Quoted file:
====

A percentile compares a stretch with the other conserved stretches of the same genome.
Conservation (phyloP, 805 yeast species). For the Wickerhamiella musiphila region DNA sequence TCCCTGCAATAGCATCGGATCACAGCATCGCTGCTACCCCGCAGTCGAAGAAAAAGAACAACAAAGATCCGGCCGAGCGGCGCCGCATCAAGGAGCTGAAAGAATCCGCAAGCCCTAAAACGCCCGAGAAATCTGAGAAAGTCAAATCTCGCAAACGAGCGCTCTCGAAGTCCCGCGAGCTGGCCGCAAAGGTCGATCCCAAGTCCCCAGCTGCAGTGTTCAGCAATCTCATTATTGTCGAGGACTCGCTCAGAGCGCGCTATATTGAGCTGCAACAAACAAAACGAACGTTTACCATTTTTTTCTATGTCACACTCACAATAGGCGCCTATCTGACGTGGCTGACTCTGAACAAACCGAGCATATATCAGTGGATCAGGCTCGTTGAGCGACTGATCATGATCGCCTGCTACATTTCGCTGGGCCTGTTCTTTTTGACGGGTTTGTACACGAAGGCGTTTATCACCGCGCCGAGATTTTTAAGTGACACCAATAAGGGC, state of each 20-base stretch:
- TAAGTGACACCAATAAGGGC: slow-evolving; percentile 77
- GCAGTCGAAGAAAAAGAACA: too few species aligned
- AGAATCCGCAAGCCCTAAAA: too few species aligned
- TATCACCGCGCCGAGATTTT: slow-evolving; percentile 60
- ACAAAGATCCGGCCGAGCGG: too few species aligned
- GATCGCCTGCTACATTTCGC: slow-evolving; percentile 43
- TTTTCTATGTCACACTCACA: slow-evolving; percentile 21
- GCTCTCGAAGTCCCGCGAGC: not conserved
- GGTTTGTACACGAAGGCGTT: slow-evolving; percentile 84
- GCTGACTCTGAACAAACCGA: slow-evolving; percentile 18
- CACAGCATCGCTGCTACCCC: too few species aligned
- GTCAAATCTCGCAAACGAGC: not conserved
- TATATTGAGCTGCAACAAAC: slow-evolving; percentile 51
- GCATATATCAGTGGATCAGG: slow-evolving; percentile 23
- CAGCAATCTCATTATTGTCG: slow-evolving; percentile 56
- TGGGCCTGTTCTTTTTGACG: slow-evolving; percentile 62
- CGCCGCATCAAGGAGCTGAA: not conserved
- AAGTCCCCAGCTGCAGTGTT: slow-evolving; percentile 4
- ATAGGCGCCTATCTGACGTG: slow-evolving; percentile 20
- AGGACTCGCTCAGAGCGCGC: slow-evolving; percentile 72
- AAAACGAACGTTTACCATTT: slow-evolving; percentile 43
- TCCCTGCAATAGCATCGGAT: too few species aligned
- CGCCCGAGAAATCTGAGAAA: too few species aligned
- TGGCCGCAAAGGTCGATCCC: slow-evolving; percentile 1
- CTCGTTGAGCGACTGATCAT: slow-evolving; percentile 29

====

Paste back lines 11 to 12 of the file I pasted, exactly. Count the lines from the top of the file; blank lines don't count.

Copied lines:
- GGTTTGTACACGAAGGCGTT: slow-evolving; percentile 84
- GCTGACTCTGAACAAACCGA: slow-evolving; percentile 18